Woman taking notes during an online meeting

It’s almost been a year since the work from home trend surged and many question marks still hang. Technology has helped people stay connected, but along with it came a brand new social dynamic that’s causing uncertainties. How do you ensure team cohesion when everyone’s miles apart?

Tanya Meck of the Forbes Communication Council has five tips for better team engagement.

1. Structure time to “show up”

Long meetings strain our patience, and remote meetings only amplify that monotony. Without immediacy, the cold glimmers of the computer screen exacerbate the feeling of disconnection and loneliness. Meck says that companies need to put in more support for employees to feel engaged, especially in informal environments so they can decompress.

2. Offer options for different personalities and preferences

Introverts and extroverts have varying degrees of social energy. They also have vastly different preferences in communications style. Companies need to tailor their social environments so introverts can freely express themselves outside of a group, like engaging in smaller, intimate pods, as well as 1-on-1 meetings with or without video.

3. Explain new policies with transparency and detail

Some companies are still deciding between having their workers return to the office or leaving them at home once the pandemic ends. Whatever they decide, however, Meck said that they need to communicate transparently about their decision. Clearly explain to your employees why one approach was favoured over the other and what new guidelines apply.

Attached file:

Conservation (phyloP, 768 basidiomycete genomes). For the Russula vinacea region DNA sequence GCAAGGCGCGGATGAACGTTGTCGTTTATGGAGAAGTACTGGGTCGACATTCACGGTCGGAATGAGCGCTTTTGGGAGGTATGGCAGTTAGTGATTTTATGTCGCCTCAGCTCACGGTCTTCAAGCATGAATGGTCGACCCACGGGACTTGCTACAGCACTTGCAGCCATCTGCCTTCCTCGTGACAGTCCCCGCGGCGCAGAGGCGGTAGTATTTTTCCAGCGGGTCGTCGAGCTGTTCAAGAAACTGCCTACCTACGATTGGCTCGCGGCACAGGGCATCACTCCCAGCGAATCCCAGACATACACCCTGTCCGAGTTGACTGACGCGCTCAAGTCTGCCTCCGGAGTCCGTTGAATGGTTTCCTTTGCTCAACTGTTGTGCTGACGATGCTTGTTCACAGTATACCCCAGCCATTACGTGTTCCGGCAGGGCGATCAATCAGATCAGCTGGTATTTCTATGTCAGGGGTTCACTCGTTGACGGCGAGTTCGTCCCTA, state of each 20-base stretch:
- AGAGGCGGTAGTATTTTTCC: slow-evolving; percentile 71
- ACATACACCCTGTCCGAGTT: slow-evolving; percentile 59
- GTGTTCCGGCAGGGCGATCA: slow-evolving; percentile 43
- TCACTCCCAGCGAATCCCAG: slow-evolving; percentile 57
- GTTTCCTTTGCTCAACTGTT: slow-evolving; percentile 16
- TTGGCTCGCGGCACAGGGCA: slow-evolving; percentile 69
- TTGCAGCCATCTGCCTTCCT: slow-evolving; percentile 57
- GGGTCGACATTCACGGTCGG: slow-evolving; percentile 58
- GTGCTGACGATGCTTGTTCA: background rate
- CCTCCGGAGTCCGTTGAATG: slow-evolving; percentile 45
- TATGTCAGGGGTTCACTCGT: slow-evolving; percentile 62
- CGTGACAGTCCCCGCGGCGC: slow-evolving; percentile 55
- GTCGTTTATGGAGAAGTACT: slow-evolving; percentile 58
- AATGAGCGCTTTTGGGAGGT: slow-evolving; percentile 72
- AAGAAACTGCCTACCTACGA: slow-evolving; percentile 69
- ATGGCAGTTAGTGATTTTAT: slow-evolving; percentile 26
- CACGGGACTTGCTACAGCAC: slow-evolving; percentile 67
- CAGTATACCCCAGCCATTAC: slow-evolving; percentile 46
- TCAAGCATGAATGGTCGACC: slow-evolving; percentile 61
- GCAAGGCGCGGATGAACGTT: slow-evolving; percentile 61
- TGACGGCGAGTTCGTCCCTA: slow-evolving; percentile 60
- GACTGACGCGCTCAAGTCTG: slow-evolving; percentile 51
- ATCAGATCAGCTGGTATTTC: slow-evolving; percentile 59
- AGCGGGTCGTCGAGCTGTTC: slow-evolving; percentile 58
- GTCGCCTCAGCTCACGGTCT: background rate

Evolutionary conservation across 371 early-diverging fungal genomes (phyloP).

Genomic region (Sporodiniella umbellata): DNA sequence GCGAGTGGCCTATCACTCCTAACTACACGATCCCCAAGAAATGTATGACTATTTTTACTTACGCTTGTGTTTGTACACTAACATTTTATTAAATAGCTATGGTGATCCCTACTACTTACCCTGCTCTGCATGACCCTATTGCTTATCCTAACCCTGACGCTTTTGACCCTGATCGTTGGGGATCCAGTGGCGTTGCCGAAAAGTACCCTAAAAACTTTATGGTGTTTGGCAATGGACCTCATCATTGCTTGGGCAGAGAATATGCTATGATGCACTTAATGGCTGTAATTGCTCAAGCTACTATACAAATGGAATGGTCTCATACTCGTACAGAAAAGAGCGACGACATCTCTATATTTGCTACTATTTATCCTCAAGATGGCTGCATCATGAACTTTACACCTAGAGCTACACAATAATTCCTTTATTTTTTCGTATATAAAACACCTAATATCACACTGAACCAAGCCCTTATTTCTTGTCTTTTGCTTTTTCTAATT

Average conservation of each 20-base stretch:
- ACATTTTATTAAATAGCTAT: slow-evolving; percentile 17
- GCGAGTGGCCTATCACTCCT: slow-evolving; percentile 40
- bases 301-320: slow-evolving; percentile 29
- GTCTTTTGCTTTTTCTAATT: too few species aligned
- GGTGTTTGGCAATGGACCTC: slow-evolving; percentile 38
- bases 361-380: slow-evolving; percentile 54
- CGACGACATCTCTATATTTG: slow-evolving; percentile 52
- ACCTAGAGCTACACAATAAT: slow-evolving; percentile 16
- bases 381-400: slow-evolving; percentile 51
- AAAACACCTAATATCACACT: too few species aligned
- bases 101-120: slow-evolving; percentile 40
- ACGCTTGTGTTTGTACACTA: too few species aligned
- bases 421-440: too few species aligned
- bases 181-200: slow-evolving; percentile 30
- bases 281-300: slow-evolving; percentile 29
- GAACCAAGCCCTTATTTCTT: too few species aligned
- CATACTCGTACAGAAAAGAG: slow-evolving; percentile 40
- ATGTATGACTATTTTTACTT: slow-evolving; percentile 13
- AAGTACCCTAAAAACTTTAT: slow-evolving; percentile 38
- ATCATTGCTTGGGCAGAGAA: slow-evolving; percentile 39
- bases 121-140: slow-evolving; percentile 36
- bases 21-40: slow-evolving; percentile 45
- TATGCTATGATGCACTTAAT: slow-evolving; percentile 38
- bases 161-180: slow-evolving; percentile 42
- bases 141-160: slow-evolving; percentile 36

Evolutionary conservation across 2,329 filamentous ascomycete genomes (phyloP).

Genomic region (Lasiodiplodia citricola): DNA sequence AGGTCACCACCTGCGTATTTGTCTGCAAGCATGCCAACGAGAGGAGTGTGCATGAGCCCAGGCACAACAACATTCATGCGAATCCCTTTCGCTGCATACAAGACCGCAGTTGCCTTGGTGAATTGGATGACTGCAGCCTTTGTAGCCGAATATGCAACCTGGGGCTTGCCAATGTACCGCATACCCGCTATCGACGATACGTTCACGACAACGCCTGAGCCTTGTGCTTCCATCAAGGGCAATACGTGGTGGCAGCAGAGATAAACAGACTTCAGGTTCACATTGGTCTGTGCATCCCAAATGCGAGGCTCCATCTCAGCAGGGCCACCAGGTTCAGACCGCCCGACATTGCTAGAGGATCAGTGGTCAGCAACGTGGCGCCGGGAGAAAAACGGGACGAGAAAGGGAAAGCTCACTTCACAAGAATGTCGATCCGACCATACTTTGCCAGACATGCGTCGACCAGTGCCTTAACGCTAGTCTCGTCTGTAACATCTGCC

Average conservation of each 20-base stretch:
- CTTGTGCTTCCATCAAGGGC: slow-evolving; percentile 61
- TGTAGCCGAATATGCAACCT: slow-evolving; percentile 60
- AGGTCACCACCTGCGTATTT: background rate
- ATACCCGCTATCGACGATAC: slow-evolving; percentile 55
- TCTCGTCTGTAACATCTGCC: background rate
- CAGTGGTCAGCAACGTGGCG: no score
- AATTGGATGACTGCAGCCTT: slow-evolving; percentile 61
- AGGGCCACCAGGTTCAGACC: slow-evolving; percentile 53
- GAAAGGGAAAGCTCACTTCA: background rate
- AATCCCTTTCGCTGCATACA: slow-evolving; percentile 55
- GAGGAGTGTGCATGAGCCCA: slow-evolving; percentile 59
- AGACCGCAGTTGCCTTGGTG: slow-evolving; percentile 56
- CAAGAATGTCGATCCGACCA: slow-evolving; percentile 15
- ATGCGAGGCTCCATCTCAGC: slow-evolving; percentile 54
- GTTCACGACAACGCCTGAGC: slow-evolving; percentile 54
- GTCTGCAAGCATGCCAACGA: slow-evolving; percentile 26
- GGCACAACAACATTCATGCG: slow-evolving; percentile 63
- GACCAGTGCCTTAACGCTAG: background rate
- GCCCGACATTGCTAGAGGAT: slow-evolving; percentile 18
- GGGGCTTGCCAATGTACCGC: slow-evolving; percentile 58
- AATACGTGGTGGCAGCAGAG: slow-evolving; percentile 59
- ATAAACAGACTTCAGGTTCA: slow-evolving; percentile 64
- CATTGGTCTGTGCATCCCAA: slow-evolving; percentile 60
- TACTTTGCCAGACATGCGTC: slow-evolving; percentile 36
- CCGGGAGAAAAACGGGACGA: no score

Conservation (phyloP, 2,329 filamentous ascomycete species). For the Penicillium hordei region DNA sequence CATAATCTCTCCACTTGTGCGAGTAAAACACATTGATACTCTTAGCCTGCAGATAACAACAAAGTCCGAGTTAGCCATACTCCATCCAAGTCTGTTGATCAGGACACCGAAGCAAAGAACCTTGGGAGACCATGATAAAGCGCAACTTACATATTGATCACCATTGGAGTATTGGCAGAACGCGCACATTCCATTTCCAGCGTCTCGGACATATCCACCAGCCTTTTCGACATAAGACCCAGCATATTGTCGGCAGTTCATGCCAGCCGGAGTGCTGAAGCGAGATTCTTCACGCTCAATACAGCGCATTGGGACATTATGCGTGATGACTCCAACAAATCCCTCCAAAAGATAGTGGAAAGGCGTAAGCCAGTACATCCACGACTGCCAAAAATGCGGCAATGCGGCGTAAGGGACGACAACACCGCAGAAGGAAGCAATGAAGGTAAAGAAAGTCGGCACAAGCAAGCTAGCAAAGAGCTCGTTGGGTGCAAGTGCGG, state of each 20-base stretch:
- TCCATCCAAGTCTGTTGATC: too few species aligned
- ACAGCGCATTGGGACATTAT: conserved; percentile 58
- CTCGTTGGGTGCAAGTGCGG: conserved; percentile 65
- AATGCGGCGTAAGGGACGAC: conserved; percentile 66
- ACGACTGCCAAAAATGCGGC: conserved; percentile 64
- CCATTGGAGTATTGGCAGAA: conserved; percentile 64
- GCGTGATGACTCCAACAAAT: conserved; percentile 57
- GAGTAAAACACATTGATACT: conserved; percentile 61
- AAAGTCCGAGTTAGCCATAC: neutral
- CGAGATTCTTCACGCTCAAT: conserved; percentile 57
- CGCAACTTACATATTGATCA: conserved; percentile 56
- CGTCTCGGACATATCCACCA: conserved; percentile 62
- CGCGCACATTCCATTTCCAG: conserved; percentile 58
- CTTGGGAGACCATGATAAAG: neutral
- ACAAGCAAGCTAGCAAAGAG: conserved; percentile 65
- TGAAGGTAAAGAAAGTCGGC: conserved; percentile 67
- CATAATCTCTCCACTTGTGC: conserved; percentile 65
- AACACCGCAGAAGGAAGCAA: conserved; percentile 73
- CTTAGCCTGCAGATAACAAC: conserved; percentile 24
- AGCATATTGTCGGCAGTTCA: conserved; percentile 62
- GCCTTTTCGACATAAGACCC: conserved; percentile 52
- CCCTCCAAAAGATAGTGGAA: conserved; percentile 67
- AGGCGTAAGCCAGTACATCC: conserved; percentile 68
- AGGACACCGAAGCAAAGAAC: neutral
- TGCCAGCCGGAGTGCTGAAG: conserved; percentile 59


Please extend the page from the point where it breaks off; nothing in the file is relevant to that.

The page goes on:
4. Acknowledge the challenging circumstances

Don’t forget that the juniors and interns are having a harder time adapting to their new work environment. Up the ladder, leadership also keeps silent on the challenges they’re facing and try to internalize their issues. Periodically check in on your peers even when unprompted. Everyone has their own struggles whether it be management or performance.

If they need to vent, just listen.

5. Create space for better relationships

Communication between coworkers doesn’t have to be austere. To foster better relationships, Meck says that teams should share their personalities with each other. Dedicate a few chats to pictures of your lunches, art, books, and entertainment.